A separation agreement is a legal contract between you and your spouse that resolves the legal issues we discussed earlier (child custody, child support, property division, spousal support). There’s no law in North Carolina that requires you to get a separation agreement, and a court will not issue one for you. Only you and your spouse can create the agreement, and both of you need to be on board.

If you and your spouse can agree on the terms, your separation agreement can resolve any or all of the major legal issues surrounding your divorce. Your agreement won’t be valid unless both parties sign the document in front of a notary, who will notarize the signatures.

You can also put your agreement into a document called a consent order. This is an agreement that is signed by you and your ex and then by a judge. There are different reasons for doing a separation agreement versus a consent order, and we’ll talk about these differences in a future blog article.

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Do I Need a Divorce Attorney If I’m Separated?

If you’re separated or planning to leave the marriage, it’s never too early to start getting legal advice from an experienced family law attorney. Divorce can be a complicated, confusing, and stressful process, especially if you try to go through it without a lawyer.

Not only can a divorce lawyer take all the paperwork and legal preparation off your plate and make sure your rights are protected, but they will also attend to important details you may miss. As an example, some couples forget about various insurance accounts or retirement funds, which often name beneficiaries. If these accounts don’t get included in property division, it can be a mess to figure out what to do with them after a divorce finalizes.

Certain situations also demand the help of an attorney for the health and safety of the family. If you have a partner who is abusive or unstable, a lawyer can get the authorities involved and get court orders that protect you and your children.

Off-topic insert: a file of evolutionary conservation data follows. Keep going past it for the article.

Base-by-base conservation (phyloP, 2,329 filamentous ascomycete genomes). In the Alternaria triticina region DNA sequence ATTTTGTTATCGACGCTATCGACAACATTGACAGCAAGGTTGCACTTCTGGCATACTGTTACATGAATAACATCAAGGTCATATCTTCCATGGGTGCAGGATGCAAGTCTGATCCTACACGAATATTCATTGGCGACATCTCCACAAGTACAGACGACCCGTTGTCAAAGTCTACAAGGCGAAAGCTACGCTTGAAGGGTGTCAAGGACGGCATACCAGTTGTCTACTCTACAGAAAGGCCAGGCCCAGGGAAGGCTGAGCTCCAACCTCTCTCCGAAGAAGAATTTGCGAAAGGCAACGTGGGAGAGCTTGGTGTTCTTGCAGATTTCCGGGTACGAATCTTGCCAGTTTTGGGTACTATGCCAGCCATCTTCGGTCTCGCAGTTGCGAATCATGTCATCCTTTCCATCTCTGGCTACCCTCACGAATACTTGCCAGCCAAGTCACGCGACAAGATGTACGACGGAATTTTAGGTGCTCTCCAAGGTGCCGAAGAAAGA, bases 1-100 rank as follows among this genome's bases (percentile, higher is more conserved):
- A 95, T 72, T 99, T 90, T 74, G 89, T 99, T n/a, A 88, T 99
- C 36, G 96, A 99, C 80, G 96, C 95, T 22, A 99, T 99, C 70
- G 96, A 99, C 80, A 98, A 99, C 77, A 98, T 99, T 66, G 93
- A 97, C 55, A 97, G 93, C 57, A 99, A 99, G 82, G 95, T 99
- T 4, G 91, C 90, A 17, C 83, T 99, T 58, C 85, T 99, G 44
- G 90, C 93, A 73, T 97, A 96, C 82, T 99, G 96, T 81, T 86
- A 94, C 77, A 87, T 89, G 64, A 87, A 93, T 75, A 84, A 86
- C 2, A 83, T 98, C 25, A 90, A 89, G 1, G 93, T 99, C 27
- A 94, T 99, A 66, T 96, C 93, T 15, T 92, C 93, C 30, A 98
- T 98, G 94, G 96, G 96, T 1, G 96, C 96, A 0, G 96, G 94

No matter what your situation looks like, hiring a lawyer will most likely save you money in the long run unless you have a very simple, uncontested divorce. Make sure to choose an attorney who has experience handling divorce cases, and feel free to meet with multiple lawyers and search for someone who gives you confidence and makes you feel at ease. Your divorce may be a long process, and having the right advocate by your side can make all the difference.

Contact Myers Law Firm If You Need Help with a Divorce or Family Law Matter in Charlotte, North Carolina

At Myers Law Firm, we understand that the end of a marriage is never an easy time for either spouse, so we approach every case with compassion and understanding to search for solutions. While we excel at respectful negotiation and will work to find common ground with the other side, we are ready to stand up in court and fight for your rights with an aggressive approach if that’s what it takes.

The attorneys at Myers Law Firm have experience handling all of the major family law issues that surround the end of a marriage, including alimony, child custody, child support, and property division. We’re here if you need help. To get in touch with us, call our offices at 888-376-2889 or fill out our online contact form today.

The content provided here is for informational purposes only and should not be construed as legal advice on any subject.